At 6:15 he was still alive! This kid was a fighter! But now he showed signs of dehydration from the heat he'd suffered. He still had some food in his crop from the midnight feeding of the night before, too, which was not good. When birds get dehydrated, the water is drawn from the crop leaving behind hardened thick food that can't continue through the system. Eventually this leads to sour crop, where gasses form in the crop and make it blow up like a balloon. He was a mess. And he still had no feeding response. I got maybe half a drop of warm water with some probiotics into him, but that was all I dared.
For the next 24 hours or so it was really touch and go. I did my absolute best to bring him back. I mixed baking soda with water and probiotics to try to counteract the sour crop and to rehydrate him. One half to one drop at a time. At the last feeding I gave him on Saturday night before I went to bed I was almost ready to give up. He was acting like he was in terrible discomfort - craning himself over backwards and flopping around, and the crop was still very gassy. I could sometimes "burp" the air out but it quickly formed again. My husband said "what do you think?" and I nearly cried. It was definitely a low point. But the kid was still alive and not giving up, so neither would I. I had told some friends about this while it was going on, and I had people all over praying for this kid! From Mexico to Australia to New Zealand, on both coasts of this country and in places in between, people were rooting for this little bit of fluff to make it. It was incredible. I honestly believe it made all the difference.
At the 2 am feeding he seemed less uncomfortable, and his feeding response was there for a second! I mixed some applesauce in with the warm water and baking soda and probiotics and he took a couple drops.
At 4 am his crop was actually smaller for the first time!
Things got progressively better and after a couple days you'd never know he was at death's door such a short time before.
This picture was taken on October 23, when he was one week old and just starting to come back from his brush with death.
Here you see him in a Cool Whip container, with tissues under and around him. I was taking no more chances with him getting under the bedding and overheating.
October 23 ~ still 8 grams
I was amazed he didn't lose weight during this time
It was at this time, as I saw him coming back, that I named him Moxie. I thought it was a very fitting name, because if anyone had shown moxie, it was this little fighter.
October 23 ~ one week old, Moxie is looking good again here!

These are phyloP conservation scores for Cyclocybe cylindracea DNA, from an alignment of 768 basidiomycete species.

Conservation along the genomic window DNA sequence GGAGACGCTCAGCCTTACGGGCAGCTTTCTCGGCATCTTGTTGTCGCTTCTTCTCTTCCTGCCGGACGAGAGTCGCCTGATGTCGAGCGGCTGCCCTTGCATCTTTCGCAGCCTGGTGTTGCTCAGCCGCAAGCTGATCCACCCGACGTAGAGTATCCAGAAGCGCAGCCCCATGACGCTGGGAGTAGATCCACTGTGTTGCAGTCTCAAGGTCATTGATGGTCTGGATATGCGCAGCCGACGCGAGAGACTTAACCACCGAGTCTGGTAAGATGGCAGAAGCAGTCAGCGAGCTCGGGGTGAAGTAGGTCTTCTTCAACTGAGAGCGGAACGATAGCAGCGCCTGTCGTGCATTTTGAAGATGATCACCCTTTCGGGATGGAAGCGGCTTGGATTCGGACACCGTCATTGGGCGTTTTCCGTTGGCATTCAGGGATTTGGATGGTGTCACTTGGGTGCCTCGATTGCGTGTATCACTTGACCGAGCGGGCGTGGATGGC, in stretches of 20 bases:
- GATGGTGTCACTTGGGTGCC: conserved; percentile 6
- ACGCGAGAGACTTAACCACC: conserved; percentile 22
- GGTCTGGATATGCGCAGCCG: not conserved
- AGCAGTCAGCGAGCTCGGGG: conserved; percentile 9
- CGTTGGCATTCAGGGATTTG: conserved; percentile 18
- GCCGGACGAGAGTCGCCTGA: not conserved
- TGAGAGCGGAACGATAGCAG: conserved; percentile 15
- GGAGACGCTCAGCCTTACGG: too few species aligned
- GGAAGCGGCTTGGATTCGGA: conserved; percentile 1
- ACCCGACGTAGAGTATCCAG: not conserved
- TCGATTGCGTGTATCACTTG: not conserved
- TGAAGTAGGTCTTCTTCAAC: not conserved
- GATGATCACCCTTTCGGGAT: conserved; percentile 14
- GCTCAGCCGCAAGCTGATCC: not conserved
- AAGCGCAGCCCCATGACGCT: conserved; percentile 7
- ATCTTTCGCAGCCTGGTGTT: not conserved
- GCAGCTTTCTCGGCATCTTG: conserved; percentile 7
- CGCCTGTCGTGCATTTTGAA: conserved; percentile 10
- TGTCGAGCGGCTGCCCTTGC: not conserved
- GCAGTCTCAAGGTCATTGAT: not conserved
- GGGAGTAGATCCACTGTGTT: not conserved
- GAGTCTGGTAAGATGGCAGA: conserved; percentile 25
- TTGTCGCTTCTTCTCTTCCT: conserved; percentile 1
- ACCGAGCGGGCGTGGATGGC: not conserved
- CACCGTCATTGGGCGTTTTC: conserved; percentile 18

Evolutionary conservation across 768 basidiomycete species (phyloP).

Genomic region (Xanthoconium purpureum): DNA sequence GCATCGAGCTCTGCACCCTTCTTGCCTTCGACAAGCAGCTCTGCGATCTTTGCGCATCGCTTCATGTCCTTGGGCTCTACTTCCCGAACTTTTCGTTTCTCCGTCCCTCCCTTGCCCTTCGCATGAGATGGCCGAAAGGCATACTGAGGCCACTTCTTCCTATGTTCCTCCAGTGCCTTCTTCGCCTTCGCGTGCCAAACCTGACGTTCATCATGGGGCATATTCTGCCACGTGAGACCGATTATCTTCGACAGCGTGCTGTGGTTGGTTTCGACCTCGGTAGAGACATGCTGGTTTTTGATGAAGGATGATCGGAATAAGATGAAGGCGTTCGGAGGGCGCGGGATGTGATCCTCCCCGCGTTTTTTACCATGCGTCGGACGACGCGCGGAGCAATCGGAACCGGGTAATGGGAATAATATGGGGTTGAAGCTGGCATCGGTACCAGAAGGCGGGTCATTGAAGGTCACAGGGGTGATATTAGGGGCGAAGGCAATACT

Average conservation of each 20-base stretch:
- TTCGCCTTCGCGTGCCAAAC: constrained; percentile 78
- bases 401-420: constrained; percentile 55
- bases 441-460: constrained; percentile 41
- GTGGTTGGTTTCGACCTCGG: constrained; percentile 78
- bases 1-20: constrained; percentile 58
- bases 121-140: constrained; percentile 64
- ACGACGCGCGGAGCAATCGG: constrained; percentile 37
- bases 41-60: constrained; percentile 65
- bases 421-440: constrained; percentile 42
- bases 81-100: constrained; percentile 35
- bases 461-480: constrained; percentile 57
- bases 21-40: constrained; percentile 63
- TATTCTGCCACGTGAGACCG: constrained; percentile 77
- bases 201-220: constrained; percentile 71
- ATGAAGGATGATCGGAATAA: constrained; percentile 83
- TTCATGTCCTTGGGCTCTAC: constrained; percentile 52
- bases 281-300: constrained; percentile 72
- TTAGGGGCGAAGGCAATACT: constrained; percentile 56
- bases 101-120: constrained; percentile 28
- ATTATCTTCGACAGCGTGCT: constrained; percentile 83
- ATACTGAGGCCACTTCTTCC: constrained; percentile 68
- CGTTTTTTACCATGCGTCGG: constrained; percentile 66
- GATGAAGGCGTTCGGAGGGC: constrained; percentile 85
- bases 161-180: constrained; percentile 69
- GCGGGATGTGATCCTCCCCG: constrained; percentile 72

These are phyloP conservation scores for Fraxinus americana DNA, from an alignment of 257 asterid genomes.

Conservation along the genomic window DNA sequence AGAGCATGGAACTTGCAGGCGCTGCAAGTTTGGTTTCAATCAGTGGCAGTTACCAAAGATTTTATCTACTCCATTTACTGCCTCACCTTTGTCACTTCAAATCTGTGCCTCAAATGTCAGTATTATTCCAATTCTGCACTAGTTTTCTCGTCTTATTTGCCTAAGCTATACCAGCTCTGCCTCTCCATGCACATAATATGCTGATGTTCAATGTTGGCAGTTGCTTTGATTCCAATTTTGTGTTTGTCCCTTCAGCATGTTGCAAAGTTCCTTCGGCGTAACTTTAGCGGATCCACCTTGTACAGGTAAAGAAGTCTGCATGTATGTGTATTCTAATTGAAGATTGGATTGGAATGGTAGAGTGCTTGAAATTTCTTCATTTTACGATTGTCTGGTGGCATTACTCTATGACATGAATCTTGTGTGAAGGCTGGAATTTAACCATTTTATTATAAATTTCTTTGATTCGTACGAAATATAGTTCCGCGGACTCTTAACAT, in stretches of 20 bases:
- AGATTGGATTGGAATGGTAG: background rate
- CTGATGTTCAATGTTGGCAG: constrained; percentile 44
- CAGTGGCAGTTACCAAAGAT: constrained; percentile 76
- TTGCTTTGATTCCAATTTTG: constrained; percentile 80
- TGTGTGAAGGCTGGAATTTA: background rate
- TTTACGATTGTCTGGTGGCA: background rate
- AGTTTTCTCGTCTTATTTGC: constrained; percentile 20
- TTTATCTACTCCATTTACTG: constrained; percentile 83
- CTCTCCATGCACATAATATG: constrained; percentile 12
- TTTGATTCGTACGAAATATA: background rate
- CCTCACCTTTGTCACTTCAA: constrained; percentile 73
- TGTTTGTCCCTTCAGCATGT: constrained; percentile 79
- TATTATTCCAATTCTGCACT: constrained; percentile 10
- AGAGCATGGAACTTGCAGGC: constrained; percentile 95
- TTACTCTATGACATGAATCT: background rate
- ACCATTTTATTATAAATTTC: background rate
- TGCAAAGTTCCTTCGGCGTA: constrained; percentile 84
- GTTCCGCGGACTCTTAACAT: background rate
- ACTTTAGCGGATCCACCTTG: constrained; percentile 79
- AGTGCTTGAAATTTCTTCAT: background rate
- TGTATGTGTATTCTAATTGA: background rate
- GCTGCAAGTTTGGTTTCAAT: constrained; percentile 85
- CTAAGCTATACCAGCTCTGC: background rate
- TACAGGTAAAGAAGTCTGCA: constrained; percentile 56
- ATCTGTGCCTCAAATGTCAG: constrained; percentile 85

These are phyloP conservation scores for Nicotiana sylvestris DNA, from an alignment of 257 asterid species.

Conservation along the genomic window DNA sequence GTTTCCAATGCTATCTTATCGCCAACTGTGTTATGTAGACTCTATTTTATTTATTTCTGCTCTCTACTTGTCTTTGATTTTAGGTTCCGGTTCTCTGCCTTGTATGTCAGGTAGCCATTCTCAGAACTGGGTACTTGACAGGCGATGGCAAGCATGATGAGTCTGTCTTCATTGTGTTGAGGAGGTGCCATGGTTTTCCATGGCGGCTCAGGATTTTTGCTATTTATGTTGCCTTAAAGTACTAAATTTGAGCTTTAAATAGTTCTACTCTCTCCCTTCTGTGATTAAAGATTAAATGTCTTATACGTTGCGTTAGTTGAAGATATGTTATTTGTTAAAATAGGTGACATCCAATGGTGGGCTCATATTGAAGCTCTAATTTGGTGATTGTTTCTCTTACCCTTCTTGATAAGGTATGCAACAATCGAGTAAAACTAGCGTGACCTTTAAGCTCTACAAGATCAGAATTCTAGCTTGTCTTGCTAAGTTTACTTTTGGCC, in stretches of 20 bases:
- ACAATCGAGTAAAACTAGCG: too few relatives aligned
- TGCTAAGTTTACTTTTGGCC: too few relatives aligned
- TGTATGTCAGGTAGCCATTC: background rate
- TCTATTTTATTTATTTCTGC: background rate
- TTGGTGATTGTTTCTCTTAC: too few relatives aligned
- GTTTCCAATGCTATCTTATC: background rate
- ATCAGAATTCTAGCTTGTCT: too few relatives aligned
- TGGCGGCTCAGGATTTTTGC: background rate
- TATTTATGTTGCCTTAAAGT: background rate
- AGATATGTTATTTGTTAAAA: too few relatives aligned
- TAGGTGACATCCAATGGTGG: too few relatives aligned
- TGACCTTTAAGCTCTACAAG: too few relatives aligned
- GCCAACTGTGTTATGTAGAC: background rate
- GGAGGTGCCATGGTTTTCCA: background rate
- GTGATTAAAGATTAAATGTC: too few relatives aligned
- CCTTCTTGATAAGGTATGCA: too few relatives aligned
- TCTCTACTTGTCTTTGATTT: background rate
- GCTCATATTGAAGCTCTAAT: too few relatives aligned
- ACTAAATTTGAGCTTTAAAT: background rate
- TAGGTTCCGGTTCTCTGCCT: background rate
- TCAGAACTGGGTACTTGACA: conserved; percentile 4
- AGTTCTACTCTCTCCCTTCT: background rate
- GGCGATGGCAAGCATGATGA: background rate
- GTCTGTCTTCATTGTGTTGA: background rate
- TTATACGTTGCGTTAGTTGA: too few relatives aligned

Same feeding - look how he can lift his head again!
On October 25, Moxie finally had a weight gain. He was up to a whopping 12 grams!
October 26 ~ about a week and a half old
Moxie's weight was a bit lower when weighed this morning, down to 10 grams,
but he still seemed to be doing well so I wasn't alarmed.
These were taken October 27th, and you can see how nicely he's sitting up again. Also the tiny little slits where his eyes will open someday soon. And doesn't he look to be smiling in the pic on the right?
Weight back up to 12 grams, too.
Also taken the 27th, this pic shows Moxie in a smaller plastic container - also lined with paper toweling - within the Cool Whip container. I had noticed his legs spreading a bit and was concerned at his developing splayed legs, so I found the smaller container helped train his legs to remain in better position.
October 30th - Moxie is 2 weeks old!
He is up to 14 grams now and doing really well.
Above two pix are taken before feeding.
Still using my trusty flat plastic feeding tool,
or more accurately the second one since the first broke! Soon he should be graduating to a small spoon.
And look at my big boy after feeding!
He actually has a decent sized crop now and can sit up both before and after eating.
The eyes are still not open, but very close.
Feeding intervals are now 3 hours!! Yes, I can sleep for 3 hours at a time now!
This page was last updated: 1/2/2014
October 31, 2005
Moxie has gained a couple more grams to weigh in at a whopping 16 grams!
November 1, 2005
He is definitely back on track.
Another 2 grams weight gain puts him up to 18 grams!
November 2, 2005
Up to 20 grams!
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Anita M. Golden